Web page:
An anti-corruption court in Pakistan on Wednesday (May 10) sent former prime minister Imran Khan on an eight-day physical remand to the National Accountability Bureau (NAB) while a sessions court here indicted him in a separate graft case.
The 70-year-old chairman of the Pakistan Tehreek-e-Insaf (PTI) was taken into custody by the paramilitary Rangers on Tuesday on the orders of the National Accountability Bureau (NAB) by barging into a room of the Islamabad High Court.
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Khan was produced in the Anti-Accountability Court No. 1 presided by judge Muhammad Bashir, the same judge who had convicted former premier Nawaz Sharif and his daughter Maryam in a corruption case of having properties in London. Maryam was later on set free in the case by the Islamabad High Court. However, Sharif’s case is still pending.
At the start of the hearing, the NAB lawyers requested the court to grant a 14-day remand of Khan to probe the allegations against him in the Al-Qadir Trust case in which he is accused of looting Rs 50 billion of the national treasury. But Khan’s lawyer opposed the plea and asked the judge to release him as the charges were fabricated.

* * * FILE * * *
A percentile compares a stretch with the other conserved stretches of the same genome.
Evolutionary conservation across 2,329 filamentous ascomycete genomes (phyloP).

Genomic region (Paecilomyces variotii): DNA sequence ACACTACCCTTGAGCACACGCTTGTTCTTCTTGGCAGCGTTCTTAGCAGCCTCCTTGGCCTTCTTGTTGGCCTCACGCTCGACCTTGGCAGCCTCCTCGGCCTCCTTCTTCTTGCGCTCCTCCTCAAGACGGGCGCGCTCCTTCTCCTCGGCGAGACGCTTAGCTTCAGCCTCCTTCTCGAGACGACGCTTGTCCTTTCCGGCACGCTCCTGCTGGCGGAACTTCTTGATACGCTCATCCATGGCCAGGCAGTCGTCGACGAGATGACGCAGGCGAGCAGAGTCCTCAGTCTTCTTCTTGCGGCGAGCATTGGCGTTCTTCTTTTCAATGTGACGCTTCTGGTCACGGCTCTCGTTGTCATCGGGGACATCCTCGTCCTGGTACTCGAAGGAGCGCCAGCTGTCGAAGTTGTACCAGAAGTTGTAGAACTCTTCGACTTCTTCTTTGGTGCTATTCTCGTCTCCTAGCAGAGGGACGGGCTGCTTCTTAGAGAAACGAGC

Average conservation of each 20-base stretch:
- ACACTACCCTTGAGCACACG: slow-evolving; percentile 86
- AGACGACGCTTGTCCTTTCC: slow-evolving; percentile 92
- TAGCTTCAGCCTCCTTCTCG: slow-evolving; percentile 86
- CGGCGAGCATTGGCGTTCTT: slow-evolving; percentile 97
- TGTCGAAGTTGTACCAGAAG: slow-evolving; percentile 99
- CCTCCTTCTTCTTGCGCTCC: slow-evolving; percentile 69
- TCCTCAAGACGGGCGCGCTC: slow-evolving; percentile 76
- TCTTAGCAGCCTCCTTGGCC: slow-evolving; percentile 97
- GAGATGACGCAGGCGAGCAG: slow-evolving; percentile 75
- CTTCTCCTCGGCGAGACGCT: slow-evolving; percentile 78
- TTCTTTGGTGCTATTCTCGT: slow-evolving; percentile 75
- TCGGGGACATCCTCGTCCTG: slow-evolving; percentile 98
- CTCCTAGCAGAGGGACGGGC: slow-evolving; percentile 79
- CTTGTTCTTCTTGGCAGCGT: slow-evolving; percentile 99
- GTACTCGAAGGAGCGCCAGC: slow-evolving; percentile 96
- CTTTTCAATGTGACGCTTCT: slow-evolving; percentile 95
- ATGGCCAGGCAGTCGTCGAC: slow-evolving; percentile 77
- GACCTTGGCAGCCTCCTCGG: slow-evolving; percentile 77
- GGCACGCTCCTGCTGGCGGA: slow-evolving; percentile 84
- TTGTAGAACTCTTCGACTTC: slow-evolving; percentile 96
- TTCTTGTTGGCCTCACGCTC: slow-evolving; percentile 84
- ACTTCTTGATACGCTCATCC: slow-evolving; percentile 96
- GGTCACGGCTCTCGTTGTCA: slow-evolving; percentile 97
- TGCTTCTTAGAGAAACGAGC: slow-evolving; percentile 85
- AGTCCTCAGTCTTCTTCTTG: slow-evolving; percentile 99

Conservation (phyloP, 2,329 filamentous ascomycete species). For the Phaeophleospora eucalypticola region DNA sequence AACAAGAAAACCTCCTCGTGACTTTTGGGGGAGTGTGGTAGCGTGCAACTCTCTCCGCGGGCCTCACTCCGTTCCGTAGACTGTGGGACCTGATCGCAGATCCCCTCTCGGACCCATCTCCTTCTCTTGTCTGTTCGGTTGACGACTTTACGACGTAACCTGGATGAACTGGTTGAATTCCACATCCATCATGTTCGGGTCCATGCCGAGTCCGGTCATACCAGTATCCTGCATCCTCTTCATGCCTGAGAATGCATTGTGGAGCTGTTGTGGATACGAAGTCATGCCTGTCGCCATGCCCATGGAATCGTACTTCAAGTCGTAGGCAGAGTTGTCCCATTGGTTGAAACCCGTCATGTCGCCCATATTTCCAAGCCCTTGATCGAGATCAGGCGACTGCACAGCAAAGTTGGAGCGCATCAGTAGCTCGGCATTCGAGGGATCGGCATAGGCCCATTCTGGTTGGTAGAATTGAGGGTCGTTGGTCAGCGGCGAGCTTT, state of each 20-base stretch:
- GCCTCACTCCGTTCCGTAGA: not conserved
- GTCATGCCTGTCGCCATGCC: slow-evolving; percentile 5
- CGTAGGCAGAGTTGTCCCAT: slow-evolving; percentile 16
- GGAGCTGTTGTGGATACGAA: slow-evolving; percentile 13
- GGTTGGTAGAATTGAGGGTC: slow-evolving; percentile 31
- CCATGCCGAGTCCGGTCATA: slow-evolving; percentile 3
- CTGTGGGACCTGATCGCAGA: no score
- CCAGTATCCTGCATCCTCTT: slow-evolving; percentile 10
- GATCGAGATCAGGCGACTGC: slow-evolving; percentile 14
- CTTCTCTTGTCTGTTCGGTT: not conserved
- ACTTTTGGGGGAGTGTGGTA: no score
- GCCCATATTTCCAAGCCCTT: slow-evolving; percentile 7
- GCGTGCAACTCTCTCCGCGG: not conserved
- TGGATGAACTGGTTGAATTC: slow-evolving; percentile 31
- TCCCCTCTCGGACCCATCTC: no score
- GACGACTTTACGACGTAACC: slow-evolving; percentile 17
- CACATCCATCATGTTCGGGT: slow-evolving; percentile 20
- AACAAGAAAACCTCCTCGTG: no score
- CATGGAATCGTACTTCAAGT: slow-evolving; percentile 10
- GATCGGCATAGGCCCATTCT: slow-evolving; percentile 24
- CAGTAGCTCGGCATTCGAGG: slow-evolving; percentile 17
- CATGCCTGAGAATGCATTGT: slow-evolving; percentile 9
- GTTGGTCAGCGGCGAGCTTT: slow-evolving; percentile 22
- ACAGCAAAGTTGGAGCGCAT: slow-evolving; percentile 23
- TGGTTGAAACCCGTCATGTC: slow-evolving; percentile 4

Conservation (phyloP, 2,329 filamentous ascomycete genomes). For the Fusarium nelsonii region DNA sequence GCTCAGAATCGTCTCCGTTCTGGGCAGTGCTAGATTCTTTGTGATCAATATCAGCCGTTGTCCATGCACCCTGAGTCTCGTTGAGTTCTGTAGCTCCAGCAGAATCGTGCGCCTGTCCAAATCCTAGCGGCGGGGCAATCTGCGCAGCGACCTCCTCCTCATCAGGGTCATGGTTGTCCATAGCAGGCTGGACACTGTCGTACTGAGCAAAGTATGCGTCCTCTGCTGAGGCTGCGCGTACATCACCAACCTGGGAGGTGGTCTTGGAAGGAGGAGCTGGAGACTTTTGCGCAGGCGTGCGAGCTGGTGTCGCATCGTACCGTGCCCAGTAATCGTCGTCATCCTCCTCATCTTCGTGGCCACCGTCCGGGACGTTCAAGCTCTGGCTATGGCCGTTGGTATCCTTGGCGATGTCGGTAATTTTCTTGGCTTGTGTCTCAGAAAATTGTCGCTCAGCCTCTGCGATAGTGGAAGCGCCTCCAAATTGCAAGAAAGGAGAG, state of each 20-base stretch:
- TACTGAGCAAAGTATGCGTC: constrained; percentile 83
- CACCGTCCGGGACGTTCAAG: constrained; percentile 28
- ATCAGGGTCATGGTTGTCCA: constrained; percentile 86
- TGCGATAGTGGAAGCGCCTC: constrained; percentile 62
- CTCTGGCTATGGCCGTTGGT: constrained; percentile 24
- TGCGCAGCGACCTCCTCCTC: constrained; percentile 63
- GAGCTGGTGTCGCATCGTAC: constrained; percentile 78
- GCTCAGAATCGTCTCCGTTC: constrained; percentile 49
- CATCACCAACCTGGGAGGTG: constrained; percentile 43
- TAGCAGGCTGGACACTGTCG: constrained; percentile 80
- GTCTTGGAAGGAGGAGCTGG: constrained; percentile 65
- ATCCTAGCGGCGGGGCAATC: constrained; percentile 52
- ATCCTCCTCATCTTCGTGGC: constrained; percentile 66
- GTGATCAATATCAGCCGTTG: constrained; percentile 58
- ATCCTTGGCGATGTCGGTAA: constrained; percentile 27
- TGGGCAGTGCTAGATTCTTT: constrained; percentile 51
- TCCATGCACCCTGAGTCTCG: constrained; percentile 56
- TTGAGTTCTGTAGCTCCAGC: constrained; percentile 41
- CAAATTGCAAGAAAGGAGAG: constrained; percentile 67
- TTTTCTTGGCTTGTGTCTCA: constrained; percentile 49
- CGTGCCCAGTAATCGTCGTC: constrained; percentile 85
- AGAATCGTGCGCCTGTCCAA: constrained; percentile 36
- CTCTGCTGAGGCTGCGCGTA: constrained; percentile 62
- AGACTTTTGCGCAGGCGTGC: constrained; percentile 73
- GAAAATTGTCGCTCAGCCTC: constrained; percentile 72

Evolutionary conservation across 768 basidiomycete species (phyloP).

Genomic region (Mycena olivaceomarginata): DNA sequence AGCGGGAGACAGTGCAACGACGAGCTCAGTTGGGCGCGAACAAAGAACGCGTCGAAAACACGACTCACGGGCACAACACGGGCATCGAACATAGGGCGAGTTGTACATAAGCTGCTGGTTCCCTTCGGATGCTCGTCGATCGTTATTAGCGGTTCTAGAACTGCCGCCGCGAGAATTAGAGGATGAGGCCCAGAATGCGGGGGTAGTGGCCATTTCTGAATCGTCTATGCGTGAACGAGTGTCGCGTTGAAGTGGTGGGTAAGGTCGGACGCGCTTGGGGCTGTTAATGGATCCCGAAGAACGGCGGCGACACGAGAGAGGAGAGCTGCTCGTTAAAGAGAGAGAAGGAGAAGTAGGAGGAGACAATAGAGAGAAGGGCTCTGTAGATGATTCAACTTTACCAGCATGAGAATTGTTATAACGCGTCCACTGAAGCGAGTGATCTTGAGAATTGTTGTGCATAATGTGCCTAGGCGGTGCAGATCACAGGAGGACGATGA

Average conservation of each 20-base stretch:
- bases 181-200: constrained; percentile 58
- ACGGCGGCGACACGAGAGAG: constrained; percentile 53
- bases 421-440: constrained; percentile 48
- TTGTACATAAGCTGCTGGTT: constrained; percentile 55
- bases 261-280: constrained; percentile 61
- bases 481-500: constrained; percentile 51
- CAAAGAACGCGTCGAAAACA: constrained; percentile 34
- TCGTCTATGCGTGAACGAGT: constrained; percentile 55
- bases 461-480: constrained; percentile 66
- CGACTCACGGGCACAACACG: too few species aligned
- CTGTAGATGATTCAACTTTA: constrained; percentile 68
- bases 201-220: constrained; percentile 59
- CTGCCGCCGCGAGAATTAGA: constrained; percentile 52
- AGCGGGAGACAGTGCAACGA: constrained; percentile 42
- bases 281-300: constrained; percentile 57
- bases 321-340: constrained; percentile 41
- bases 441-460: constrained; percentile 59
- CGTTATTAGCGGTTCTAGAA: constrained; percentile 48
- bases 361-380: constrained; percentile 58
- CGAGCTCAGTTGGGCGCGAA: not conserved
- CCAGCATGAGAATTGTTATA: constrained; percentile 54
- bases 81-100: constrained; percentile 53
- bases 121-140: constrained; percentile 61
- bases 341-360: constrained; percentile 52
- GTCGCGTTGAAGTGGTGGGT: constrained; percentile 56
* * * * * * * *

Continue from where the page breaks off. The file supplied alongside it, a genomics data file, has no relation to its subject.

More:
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Khan was arrested on Tuesday in the case, sparking massive country-wide protests by his supporters.
After hearing arguments from both sides, the court reserved its ruling.
Later, announcing the reserved verdict, the accountability court sent Khan on an eight-day physical remand to the NAB.
In his statement, Khan told the accountability court that he was fearful for his life, Express Tribune newspaper reported.
“I have not been to the washroom in 24 hours,” he said.
Khan requested the court to grant his doctor Faisal Sultan access to him.
“I am afraid I will meet the same fate as Maqsood Chaprasi,” Khan said, referring to a witness in Prime Minister Shehbaz Sharif’s money laundering case who died due to a cardiac arrest last year. Khan’s party had termed the witness’ death mysterious.
Khan was also presented in the District and Sessions Court where judge Humayun Dilawar indicted him in the Toshakhana corruption case.
(With agency inputs)